The majority of millennials are able to remember 9/11 with some clarity, while Zillennials (now aged between 23 and 28) will only have vague memories of the tragedy. Gen Z children are too young to remember – or were not even born yet.
While millennials, typically defined as being born between 1981-1996, are old enough to fully recall the tragic events of the day and Gen Z – born from 1997 onward – are probably not alive, Zillennials are likely to have vague memories – with the incident taking place around the time they started school.
Writing for Glamour, Mollie Quirk perfectly explained the divide she feels between the two generations.
‘Next month I’ll be 24, I was born in 1997 and I’ve never known how to truly label myself,’ she penned. ‘I remember My Parents Are Aliens, Tamagotchis, Tammy Girl, Nintendo DS Lites, Jane Norman bags, scoobies, Woolworths and Dream Phone – but my friends who are a few years younger don’t.’
inspired by @wholesam
Digs: TikTok user @ahope94 shared a video of herself briefly looking sad about her skinny jeans and side part going out of style, but then she remembered Gen Zers ‘ate Tide pods’
OMG: Gen Z have also taken issue with the tears of joy emoji and now associate the icon with ‘old’ millennials
And it seems the term on social media has solved a lot of confusion for those who were born in that ‘micro generation.’
‘Have been thinking a lot about my generation lately and discovered the term #zillennial (is this new or have I been living under a rock?). I identify as one although I still feel too young for MySpace. Tumblr all the way,’ wrote one.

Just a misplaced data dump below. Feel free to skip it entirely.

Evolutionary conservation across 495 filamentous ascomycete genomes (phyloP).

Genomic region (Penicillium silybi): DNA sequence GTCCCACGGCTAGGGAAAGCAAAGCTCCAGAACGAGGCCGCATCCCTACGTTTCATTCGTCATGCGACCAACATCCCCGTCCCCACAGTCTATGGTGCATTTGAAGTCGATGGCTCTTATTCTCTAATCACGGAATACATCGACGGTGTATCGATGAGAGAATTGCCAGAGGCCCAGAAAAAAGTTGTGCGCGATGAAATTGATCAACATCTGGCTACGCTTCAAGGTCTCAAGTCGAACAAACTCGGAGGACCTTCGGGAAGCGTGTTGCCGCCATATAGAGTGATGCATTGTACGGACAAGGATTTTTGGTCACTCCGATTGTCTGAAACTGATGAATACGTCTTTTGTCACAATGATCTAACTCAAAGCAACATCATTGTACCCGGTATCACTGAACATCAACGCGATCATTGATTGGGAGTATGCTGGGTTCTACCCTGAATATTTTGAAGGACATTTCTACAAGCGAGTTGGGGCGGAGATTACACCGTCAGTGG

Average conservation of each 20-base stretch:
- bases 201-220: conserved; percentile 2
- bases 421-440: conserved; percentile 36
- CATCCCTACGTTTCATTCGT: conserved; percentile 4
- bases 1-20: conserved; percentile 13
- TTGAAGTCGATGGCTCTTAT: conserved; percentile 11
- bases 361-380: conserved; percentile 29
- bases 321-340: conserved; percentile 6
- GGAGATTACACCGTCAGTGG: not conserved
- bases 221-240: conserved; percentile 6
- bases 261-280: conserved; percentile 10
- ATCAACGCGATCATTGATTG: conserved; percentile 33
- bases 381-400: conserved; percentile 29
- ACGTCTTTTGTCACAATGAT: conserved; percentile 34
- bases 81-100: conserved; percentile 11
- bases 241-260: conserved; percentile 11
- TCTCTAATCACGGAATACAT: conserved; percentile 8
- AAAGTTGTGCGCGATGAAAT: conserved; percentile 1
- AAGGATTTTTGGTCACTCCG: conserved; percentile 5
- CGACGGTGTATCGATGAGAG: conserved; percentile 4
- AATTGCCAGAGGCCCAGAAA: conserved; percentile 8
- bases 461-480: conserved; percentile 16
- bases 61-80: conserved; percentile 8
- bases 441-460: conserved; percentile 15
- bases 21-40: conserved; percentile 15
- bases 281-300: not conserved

A second penned: ‘Today I listened to a podcast while on my way to work and somehow that made me feel old. Also Hannah Montana was 15 years ago tf #zillennial.’
Elsewhere, a third added: ‘My boyfriend just exposed me to this term and I’ve never felt more validated #zillenial.’
Fighting back: Millennial TikTok users are taking digs at Gen Z after the younger generation mocked them for wearing skinny jeans, rocking side parts, and using laughing emoji
A further recalled: ‘The fact I vividly remember being put on my friend’s list on his journal to see who will get the cd next and I remember I had to beg my mom to help me burn it bc she didn’t want to buy me it see that’s how you know I’m a zillennial. I remember a time with no phones.’
The new generational term comes after Millennials hit back at Gen Zers who mocked them for wearing skinny jeans, rocking side parts, and using laughing emoji, superiorly pointing out that the younger generation used to eat laundry detergent pods for fun.
The generational war between the two groups has raged on TikTok, with Gen Z fueling the fire with their condemnation of the skinny jeans beloved by millennials.
Some Gen Zers posted TikToks stating they’d rather be dead or homeless than be caught wearing skinny jeans, but millennials refused to give up their go-to denim style without a fight.
‘The same people that are telling us that we can’t wear skinny jeans or a side part are the same people that were eating Tide pods and can’t write in cursive,’ millennial TikToker @dogsn_dumbells noted in one of her clips.
A number of people recalled how Gen Zers ate Tide pods a few years ago as part of a dangerous social media challenge while arguing that no one should be listening to them.
TikTok user @ahope94 shared a video of herself looking sad about her skinny jeans and side part going out of style, but then she tossed her pants in the air with the caption: ‘Also me remembering they ate Tide pods.’